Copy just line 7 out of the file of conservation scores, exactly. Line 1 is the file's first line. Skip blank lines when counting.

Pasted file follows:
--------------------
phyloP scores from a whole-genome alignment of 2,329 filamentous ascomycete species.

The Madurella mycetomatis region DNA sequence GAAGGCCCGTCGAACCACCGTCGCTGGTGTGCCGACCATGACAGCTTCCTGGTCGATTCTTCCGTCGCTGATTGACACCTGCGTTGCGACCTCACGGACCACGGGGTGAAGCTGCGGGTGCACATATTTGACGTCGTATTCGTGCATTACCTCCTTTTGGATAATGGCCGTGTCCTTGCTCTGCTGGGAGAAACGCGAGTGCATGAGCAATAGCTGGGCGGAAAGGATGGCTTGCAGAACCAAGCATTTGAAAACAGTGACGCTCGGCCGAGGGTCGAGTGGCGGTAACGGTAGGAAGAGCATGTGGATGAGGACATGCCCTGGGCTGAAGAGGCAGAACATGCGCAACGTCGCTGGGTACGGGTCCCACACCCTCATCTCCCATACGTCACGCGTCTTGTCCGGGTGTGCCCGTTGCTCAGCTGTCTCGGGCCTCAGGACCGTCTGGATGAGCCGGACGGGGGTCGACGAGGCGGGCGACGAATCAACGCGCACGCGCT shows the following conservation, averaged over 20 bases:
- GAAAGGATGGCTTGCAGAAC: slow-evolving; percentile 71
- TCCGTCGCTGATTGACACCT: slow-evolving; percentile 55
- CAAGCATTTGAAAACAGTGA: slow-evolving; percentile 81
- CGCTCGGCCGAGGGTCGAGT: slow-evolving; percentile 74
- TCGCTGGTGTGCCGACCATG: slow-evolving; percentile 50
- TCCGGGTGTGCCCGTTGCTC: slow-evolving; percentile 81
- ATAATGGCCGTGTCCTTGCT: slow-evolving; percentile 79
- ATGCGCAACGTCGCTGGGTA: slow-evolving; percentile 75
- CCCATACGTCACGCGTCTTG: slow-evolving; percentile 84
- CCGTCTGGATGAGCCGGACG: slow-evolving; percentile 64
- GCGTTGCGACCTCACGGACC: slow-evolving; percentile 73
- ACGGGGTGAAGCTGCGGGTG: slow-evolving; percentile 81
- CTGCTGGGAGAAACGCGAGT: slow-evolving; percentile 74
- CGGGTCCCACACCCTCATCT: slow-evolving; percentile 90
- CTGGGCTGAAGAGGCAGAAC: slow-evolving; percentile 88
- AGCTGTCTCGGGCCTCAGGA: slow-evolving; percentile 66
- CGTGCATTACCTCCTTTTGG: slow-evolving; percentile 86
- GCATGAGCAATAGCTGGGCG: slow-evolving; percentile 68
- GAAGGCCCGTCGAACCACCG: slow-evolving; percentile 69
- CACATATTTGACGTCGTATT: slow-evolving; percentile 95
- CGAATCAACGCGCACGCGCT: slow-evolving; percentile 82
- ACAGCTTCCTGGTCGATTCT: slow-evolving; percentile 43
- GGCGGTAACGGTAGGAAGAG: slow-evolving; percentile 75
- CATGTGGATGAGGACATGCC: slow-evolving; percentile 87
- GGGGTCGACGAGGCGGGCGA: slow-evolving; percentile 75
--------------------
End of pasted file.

- TCGCTGGTGTGCCGACCATG: slow-evolving; percentile 50